Wednesday, May 11, 2005

Will my Base get the BRAC 2005?

Tensions ride high around San Angelo these days. The fate of the airbase that has been here since 1947 is again in jeaopardy. BRAC 2005 is on the very horizon, and it looks like it could go either way. I've not heard a good rumor, nor do I have a good source that knows anything about the fate of the base, but I think the chances are good that it will end up on the closing list.

Goodfellow is an airbase with lots of history, and ironically, much of that history is not from its flying days. It has been a few decades since Goodfellow's flightline has heard the roar of a piston-driven propeller. Goodfellow was a primary pilot training base for the B-25 Marauder at its inception, but somehow along the years morphed into a base for training intelligence AFSCs, now both enlisted and officer.

Many intelligence specialites train here, and here the DoD's fire training is conducted as well, in a modern, multi-million dollar facility. The fire training came to Goodfellow after the last BRAC, when it was uprooted from the now defunct Chanute AFB, IL. Goodfellow has its share of training that is not really talked about that much. The locals know that the base is an intelligence training base, but many have no details to the exact nature of the training offered here at the base. That's one of the benefits of having this sort of training at Goodfellow, the city is not the prying type. They appreciate the airmen and the staff at the base, and we are accepted into the community like no where else that I have been stationed.

Goodfellow's charms, being a small, close-knit base, may also be its undoing. The trend now is for Mega-bases, where many airmen and machines can be co-located, thus saving money on costs associated with maintaining infrastructure. Also, joint is in. If an installation hosts a joint environment (how we actually operate in theater now), then that is a plus. Of course, Goodfellow is a very "joint" base, with Army, Navy, Air Force and Marines (and DoD civilians and other civilians) as well, I don't know if we have the scope to save the base from the axe.

It is true, the country saves lots of money by having Mega-bases, but one must also acknowledge a degredation in the quality-of-life for the troops, such as that which has been well documented at many locations in the country (think of a Mega-base, like Ft. Bragg, and think of the feedback, both from military and locals). Mega-bases degrade the quality-of-life for junior enlisted and officer alike, and they suffer from degraded infrastructure (they have difficulties maintaining that infrastructure for so many people), and other maladies.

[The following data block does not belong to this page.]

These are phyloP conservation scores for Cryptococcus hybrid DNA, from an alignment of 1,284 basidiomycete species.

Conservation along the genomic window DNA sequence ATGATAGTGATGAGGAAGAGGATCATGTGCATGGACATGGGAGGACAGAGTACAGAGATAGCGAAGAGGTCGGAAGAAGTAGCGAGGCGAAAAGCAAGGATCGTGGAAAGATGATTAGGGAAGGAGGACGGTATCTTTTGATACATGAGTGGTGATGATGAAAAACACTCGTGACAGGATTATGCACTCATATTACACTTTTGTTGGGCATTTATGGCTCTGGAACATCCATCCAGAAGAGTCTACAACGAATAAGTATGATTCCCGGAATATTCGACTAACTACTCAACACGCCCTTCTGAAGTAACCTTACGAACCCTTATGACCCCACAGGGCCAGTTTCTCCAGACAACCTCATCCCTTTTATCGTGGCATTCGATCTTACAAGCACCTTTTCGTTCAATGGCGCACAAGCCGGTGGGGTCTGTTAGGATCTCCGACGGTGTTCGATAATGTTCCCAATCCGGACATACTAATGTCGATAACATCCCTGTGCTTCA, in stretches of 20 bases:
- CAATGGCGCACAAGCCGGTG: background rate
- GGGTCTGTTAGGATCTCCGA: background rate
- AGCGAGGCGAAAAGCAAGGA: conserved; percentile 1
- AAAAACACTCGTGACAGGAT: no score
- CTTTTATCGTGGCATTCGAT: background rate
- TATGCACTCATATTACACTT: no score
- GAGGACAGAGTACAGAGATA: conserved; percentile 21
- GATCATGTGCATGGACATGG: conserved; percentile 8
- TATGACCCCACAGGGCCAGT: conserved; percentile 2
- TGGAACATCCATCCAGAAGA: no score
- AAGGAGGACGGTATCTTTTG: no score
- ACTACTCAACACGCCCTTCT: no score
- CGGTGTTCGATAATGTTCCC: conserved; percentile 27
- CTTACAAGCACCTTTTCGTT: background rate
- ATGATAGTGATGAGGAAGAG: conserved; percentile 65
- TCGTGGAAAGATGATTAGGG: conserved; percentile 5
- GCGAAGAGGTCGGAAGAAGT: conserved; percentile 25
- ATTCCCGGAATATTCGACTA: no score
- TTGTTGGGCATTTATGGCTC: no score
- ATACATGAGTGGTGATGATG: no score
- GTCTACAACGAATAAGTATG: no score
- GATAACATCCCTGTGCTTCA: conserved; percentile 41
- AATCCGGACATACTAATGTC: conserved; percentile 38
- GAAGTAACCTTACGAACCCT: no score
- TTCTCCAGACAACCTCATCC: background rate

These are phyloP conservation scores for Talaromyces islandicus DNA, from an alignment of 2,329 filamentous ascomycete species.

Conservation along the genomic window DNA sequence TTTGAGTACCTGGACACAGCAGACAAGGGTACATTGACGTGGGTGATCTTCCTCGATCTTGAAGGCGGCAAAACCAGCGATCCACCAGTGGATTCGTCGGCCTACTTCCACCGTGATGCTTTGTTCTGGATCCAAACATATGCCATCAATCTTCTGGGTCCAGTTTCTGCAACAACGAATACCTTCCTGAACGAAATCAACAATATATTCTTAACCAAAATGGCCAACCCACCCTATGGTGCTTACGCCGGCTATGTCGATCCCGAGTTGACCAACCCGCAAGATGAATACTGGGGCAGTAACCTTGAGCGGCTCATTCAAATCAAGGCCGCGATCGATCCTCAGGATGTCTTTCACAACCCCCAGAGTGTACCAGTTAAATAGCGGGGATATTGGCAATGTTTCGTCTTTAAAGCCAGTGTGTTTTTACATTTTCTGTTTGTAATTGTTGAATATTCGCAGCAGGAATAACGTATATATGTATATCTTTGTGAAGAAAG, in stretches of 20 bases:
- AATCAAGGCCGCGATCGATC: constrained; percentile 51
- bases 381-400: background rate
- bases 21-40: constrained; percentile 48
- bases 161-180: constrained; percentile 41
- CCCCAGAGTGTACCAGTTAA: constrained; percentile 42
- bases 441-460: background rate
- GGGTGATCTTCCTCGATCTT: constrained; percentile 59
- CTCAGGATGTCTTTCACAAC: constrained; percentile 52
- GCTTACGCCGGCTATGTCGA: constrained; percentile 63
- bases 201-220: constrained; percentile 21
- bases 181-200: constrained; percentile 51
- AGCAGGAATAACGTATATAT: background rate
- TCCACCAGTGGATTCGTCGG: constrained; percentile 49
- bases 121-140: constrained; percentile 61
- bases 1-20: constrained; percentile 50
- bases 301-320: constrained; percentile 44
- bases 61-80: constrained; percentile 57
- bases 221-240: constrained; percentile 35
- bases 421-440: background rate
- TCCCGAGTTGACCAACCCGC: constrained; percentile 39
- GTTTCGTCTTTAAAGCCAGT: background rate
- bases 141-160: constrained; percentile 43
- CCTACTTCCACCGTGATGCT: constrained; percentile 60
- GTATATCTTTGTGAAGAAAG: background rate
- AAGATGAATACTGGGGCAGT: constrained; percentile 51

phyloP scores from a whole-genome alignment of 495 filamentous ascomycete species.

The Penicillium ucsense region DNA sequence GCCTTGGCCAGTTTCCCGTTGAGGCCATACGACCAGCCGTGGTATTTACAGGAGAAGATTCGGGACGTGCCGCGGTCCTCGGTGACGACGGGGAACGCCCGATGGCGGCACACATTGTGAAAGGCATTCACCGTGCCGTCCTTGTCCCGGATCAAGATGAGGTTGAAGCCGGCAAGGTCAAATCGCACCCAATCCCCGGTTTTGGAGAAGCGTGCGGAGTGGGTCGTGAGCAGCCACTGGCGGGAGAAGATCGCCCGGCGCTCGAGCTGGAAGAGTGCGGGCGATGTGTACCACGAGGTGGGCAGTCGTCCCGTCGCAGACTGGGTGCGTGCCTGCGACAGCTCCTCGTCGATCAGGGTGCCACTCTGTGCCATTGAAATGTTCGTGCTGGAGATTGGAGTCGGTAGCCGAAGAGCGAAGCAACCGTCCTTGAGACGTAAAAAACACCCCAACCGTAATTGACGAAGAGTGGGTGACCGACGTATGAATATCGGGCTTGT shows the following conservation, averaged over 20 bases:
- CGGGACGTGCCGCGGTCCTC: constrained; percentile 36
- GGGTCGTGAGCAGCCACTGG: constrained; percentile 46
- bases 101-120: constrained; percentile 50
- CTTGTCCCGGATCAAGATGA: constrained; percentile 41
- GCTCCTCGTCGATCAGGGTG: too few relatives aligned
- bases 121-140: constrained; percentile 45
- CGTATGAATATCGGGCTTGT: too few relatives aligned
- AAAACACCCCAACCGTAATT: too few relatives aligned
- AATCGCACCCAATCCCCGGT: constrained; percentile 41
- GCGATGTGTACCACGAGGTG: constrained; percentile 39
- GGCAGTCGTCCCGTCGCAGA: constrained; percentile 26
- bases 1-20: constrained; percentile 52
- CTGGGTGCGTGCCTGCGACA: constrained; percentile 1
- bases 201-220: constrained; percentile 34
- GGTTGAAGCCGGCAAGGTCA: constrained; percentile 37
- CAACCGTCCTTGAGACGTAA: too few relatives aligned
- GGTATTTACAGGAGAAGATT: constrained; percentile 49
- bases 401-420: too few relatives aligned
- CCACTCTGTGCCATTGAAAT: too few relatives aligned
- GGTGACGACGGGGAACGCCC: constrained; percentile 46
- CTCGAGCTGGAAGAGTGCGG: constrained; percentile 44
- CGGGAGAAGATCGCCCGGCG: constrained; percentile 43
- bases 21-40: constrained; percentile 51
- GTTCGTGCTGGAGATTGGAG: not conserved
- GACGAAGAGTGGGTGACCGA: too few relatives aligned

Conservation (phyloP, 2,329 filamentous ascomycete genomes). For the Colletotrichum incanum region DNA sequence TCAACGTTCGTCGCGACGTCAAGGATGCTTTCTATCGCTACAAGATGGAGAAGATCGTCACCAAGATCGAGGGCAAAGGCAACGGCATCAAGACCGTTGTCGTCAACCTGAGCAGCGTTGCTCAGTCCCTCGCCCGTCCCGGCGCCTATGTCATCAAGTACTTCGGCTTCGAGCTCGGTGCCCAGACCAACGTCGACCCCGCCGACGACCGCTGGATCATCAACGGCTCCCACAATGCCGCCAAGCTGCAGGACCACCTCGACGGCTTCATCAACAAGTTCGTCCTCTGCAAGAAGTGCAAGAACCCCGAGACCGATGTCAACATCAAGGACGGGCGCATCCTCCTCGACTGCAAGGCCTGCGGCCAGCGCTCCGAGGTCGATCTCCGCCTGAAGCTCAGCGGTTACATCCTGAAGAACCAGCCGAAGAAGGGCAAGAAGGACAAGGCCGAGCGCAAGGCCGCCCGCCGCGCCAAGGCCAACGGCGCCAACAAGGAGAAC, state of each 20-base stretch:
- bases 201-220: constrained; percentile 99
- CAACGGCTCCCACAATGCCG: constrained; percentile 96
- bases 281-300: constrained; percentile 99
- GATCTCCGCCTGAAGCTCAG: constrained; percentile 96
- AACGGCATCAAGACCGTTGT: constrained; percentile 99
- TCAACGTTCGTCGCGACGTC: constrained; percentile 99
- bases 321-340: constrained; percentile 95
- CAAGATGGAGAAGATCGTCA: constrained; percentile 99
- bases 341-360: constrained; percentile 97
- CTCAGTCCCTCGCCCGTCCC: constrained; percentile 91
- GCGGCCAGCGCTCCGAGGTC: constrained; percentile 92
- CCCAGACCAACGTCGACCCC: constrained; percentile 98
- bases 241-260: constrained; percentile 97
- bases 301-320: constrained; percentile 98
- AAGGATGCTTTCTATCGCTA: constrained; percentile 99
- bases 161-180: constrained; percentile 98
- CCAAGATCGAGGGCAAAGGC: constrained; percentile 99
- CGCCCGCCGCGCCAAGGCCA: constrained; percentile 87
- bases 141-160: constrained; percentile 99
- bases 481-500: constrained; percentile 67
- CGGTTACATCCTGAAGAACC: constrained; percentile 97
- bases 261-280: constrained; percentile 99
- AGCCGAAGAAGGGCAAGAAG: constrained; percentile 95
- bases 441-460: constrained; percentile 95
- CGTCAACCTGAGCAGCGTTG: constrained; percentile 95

Goodfellow has a special, if not sacred, place in my heart. All of the intelligence professionals of my career field and several other specialties have trained here, among those many heroes, many lost in battle or in the line of duty. We all have this common thread. Interestingly, I don't have the same connection with the Presido of Monterey Defense Foreign Language Institute, because most of the locals around that place, as beautiful as it is, would rather see the GIs hit the road. 100 percent opposite is the case here, most San Angeloans would take it very hard if they lost their airbase.

The new 17 TRW HQ building (sorely needed) under contstruction, flanked by the WWII era hangars (now rehabilitated) that line the old flightline, the Carswell Fitness Center in the background, and the Vance Deployment Center in the foreground. Notice the FEMA tarps on the roof!

The old Chapparal offered hours of off-duty entertainment before everyone had cable in their rooms and high-speed internet. We didn't have any of those things, and we were probably better off for it.

I can think back and remember my footfalls on the troopwalks of Goodfellow almost two decades past. It was even smaller and seemingly more remote then. I loved every minute of being here back then, just as I do now.

I offer a prayer of hope for "my old airpatch", I pray we have what it takes to make the cut, again.


Blogger prairie biker said...

It's a hard issue either way. The Pentagon has a responsibility to run the military as efficiently and cost effectively as possible, but when a base is closed, small towns have a hard time recovering. Rantoul probably never will. It has redeveloped some of the base but so much more of it is tangled up in a mess of EPA regulations that won't let it be used until the lead, asbestos, and other hazardous chemicals are removed. The USAF and Superfund dollars kicked in a large portion, the locals awarded themselves generous contracts for the initial work, now they can't finish it because the greedy buggers overspent to begin with. They are trying to redevelop it by extending the runway to attract heavy air cargo, but no one down here needs that.

I can't picture what would happen to San Angelo without the base. It's a nice place to live and there are so many retirees who depend on it. The ones in Rantoul where all left out to dry. All of a sudden the services they depended on were gone and they couldn't afford to move to be near another base.

Monterey is another matter entirely. The real estate the post sits on is worth more than a small fortune. If the government could win by closing and moving an installation, that would definitely be one and it wouldn't impact the community either. There certainly wouldn't be any push to try to use the 'industrial' facilities left behind. Everything would get torn down and beautiful, expensive homes would go up and straight onto the tax rolls.

6:14 AM  

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